Systematic analysis of peptide recoveries from in-gel digestions for protein identifications in proteome studies

J Biomol Tech. 2000 Jun;11(2):74-86.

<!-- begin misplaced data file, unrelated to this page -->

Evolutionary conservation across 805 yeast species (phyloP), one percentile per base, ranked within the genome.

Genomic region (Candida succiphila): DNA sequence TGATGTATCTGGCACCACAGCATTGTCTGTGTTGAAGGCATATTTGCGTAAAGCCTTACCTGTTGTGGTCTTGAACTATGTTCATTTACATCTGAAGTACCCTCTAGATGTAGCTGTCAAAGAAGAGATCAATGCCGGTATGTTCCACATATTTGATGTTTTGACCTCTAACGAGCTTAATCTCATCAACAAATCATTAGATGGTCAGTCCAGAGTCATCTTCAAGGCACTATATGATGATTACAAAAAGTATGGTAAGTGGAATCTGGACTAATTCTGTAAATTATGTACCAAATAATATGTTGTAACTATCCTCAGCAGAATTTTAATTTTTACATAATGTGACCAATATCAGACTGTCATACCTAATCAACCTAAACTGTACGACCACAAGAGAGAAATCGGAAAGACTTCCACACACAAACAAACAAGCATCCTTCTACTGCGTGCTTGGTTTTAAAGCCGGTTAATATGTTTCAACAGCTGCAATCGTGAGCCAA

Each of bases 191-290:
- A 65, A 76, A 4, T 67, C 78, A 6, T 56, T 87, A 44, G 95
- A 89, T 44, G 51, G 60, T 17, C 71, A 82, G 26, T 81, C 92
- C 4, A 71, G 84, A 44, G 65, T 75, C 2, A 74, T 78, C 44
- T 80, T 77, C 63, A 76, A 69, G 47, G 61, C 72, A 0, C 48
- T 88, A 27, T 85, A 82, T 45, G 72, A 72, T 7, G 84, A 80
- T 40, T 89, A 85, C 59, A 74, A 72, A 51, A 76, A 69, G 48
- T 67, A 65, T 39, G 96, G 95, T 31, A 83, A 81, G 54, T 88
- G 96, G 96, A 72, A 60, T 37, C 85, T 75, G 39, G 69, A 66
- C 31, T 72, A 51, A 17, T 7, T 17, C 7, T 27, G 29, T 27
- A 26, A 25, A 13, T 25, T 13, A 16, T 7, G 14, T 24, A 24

Metabolically radiolabeled recombinant proteins were used to systematically evaluate peptide recoveries from in-gel trypsin digestion.At least 80% of the labeled tryptic peptides could be readily extracted from gel bands containing 1 to 10 pmol, and at least 70% could be extracted at 200- to 500-fmol levels using a recombinant 52-kd protein. Alkylation before electrophoresis or before trypsin digestion had minimal effects on peptide recovery; although alkylation, especially before gel analysis,may reduce heterogeneity of resulting peptides containing cysteines. Comparison of different gel thicknesses using unminced gel bands suggested that 1.0-mm gels were optimal. Surprisingly, peptide recoveries from 0.5-mm gels were low and variable, primarily because of increased diffusion of protein out of thin gels during fixing and staining. Although 70% to 85% of tryptic peptides could typically be extracted from gels over a range of conditions and protein concentrations, further processing of peptide extracts resulted in substantial additional losses. Even minimal handling resulted in loss of about 10% to 15% of extracted peptides by adsorption to plastic surfaces. Adsorptive losses were particularly high, sometimes exceeding 50%, and variable if extracts were partially dried in a Speedvac to concentrate the sample or to remove acetonitrile. High acetonitrile extraction and/or Speedvac concentration appear to be detrimental, and their elimination simplifies sample handling and automation. SYPRO Ruby Red, a sensitive noncovalent fluorescent stain appears to be an attractive alternative to Coomassie blue for in-gel trypsin digestion. These results suggest an optimized in-gel trypsin digestion strategy in which proteins in 1.0-mm-thick gels are stained with Coomassie blue or Ruby Red, digested overnight with modified trypsin, and extracted one or two times with small volumes of aqueous buffer. It is especially critical that subsequent surface exposure be minimized, and concentration by vacuum drying should be avoided.